• homeostatic model of assessment for insulin resistance (HOMA-IR) (-0.7±0.6, -0.5±1.4, -0.2±1.5 and +0.6±1.5, respectively, P<0.001)
  • increased quantitative insulin sensitivity check index (QUICKI) (+0.01±0.01, +0.008±0.02, +0.002±0.02 and -0.005±0.02, respectively, P=0.001). In addition, changes in
  • serum triglycerides (-8.2±41.0, +7.6±31.5, +3.6±29.9 and +20.1±29.6 mg/dL, respectively, P=0.006) and
  • VLDL-cholesterol (-1.6±8.2, +1.5±6.3, +0.8±6.0 and +4.0±5.9 mg/dL, respectively, P=0.006) in the vitamin D plus omega-3 fatty acids group were significantly different from the changes in these indicators in the vitamin D, omega-3 fatty acids and placebo groups.

Conclusion
Overall, vitamin D and omega-3 fatty acids co-supplementation for 6 weeks among GDM patients had beneficial effects on FPG, serum insulin levels, HOMA-IR, QUICKI, serum triglycerides and VLDL-cholesterol levels.

Publisher wants $36 for the PDF


The effects of vitamin D and omega-3 fatty acids co-supplementation on biomarkers of inflammation, oxidative stress and pregnancy outcomes in patients with gestational diabetes - Dec 2017

It appears the same RCT was re-published with free PDF later in 2017
Nutrition & Metabolism201714:80, https://doi.org/10.1186/s12986-017-0236-9. Dec 2017
Maryamalsadat Razavi, Mehri Jamilian, Mansooreh Samimi, Faraneh Afshar Ebrahimi, Mohsen Taghizadeh, Reza Bekhradi, Elahe Seyed Hosseini, Hamed Haddad Kashani, Maryam Karamali and Zatollah Asemi
 Download the PDF from VitaminDWiki
Image
Nice outcome trends for this short small study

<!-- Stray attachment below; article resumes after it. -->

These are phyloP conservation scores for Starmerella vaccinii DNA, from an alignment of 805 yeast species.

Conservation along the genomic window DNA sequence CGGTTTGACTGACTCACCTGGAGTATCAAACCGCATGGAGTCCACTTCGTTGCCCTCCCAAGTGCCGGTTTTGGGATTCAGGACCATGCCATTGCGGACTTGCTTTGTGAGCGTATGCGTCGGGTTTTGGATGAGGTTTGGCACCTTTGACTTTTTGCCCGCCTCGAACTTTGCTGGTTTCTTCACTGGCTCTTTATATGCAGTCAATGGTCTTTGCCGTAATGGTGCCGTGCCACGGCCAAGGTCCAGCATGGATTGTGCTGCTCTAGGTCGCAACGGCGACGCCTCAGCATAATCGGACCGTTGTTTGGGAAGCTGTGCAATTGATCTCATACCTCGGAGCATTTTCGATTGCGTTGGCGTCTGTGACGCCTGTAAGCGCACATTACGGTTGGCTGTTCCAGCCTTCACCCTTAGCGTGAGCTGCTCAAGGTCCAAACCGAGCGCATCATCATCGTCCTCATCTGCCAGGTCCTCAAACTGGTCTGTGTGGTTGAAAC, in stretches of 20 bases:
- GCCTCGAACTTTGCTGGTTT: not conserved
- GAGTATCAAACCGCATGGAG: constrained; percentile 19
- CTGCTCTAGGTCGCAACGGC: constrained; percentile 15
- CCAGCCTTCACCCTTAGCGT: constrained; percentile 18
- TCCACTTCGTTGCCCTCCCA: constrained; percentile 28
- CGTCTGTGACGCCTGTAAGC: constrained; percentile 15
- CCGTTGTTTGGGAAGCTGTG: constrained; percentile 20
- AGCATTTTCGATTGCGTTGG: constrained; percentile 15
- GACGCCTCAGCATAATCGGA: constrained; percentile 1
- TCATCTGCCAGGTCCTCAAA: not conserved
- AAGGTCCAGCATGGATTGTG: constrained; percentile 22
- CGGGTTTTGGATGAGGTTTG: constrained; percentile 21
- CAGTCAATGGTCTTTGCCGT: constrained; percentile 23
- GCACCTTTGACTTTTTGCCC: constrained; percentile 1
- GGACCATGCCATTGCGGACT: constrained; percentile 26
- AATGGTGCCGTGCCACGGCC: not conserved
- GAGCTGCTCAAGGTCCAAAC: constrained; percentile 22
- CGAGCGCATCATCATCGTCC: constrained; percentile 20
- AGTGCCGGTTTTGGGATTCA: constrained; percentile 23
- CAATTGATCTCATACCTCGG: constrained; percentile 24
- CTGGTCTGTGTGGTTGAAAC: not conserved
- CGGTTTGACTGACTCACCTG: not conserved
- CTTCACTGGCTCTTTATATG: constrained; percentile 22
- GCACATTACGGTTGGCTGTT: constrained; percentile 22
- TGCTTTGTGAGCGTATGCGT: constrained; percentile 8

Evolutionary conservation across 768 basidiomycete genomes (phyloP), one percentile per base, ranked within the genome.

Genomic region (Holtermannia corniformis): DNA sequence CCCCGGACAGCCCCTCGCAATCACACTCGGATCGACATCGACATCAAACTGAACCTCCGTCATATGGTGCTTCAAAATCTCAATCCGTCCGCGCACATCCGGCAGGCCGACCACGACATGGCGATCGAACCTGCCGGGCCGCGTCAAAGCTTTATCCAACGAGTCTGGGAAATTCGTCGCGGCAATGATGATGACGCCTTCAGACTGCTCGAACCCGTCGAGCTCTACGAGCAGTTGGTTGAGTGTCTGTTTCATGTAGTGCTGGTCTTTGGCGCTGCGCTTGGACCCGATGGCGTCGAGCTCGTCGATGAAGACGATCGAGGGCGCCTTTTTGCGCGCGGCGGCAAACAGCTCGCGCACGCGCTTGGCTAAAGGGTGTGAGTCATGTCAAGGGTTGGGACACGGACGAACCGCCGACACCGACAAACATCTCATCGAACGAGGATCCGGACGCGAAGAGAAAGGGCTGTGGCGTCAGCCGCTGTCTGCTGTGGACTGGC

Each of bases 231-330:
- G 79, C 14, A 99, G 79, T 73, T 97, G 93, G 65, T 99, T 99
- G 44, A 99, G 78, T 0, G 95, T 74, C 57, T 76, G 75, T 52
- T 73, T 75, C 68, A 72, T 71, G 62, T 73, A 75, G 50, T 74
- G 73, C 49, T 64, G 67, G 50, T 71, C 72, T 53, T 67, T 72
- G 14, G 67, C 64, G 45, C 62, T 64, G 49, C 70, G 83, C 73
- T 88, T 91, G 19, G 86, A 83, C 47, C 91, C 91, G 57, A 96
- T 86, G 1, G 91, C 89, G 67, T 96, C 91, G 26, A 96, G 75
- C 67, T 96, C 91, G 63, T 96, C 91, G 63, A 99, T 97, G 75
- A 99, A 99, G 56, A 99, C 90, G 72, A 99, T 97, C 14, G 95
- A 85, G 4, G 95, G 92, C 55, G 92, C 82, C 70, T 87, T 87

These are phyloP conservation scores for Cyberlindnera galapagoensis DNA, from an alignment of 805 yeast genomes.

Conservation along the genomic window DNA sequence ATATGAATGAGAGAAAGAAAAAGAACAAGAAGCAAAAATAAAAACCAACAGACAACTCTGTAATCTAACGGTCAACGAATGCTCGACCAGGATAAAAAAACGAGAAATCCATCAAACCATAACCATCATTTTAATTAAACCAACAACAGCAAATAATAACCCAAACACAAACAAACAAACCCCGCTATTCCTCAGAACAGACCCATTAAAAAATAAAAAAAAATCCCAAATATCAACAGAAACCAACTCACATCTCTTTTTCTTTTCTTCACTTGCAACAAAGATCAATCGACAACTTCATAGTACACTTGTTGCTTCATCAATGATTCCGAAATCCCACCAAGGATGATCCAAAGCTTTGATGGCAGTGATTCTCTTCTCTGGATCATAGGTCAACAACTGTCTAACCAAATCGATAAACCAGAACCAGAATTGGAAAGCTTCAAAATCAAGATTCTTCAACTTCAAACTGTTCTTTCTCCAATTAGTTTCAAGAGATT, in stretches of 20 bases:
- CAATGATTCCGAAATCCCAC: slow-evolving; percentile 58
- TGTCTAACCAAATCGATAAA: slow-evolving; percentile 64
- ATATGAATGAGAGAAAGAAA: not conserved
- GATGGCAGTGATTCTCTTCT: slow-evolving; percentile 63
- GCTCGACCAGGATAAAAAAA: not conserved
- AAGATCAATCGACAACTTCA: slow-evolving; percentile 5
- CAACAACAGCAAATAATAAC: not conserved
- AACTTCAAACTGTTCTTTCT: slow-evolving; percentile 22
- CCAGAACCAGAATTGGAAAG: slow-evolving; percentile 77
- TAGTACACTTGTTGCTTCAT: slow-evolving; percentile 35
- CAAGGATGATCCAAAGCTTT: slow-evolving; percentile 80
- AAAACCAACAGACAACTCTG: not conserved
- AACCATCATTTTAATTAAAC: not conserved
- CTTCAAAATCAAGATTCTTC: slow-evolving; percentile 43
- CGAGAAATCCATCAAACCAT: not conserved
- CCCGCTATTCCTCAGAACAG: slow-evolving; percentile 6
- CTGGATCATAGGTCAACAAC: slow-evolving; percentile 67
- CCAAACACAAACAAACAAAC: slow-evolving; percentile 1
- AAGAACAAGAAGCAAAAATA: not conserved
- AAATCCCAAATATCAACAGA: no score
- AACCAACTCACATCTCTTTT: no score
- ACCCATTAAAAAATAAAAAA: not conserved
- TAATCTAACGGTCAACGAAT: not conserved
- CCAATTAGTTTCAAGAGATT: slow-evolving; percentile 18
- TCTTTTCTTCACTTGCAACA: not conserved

Anticipate that a long study with more mothers would get many statistically significant results

Image

Background
This study was carried out to determine the effects of vitamin D and omega-3 fatty acids co- supplementation on biomarkers of inflammation, oxidative stress and pregnancy outcomes in gestational diabetes (GDM) patients.

METHODS:
This randomized, double-blind, placebo-controlled trial was conducted among 120 GDM women.
Participants were randomly divided into four groups to receive:

  • 1) 1000 mg omega-3 fatty acids containing 180 mg eicosapentaenoic acid (EPA) and 120 mg docosahexaenoic acid (DHA) twice a day + vitamin D placebo (n = 30);
  • 2) 50,000 IU vitamin D every 2 weeks + omega-3 fatty acids placebo (n = 30);
  • 3) 50,000 IU vitamin D every 2 weeks + 1000 mg omega-3 fatty acids twice a day (n = 30) and
  • 4) vitamin D placebo + omega-3 fatty acids placebo (n = 30) for 6 weeks.

Results
Subjects who received vitamin D plus omega-3 fatty acids supplements compared with vitamin D, omega-3 fatty acids and placebo had significantly decreased high-sensitivity C-reactive protein (−2.0 ± 3.3 vs. -0.8 ± 4.4, −1.3 ± 2.4 and +0.9 ± 2.7 mg/L, respectively, P = 0.008), malondialdehyde (−0.5 ± 0.5 vs. −0.2 ± 0.5, −0.3 ± 0.9 and +0.5 ± 1.4 μmol/L, respectively, P < 0.001), and increased total antioxidant capacity (+92.1 ± 70.1 vs. +55.1 ± 123.6, +88.4 ± 95.2 and +1.0 ± 90.8 mmol/L, respectively, P = 0.001) and glutathione (+95.7 ± 86.7 vs. +23.0 ± 62.3, +30.0 ± 66.5 and −7.8 ± 126.5 μmol/L, respectively, P = 0.001). In addition, vitamin D and omega-3 fatty acids co-supplementation, compared with vitamin D, omega-3 fatty acids and placebo, resulted in lower incidences of newborns’ hyperbilirubinemiain (P = 0.037) and newborns’ hospitalization (P = 0.037).

Conclusion
Overall, vitamin D and omega-3 fatty acids co-supplementation for 6 weeks among GDM women had beneficial effects on some biomarkers of inflammation, oxidative stress and pregnancy outcomes.

Attached files

ID Name Comment Uploaded Size Downloads
9099 Vit D O-3 outcomes.jpg admin 02 Jan, 2018 12:04 69.31 Kb 11
9098 GD with Vit D and O-3.jpg admin 02 Jan, 2018 12:04 37.66 Kb 10
9097 D3 + Omega-3 during pregnancy.pdf admin 02 Jan, 2018 11:48 1.09 Mb 4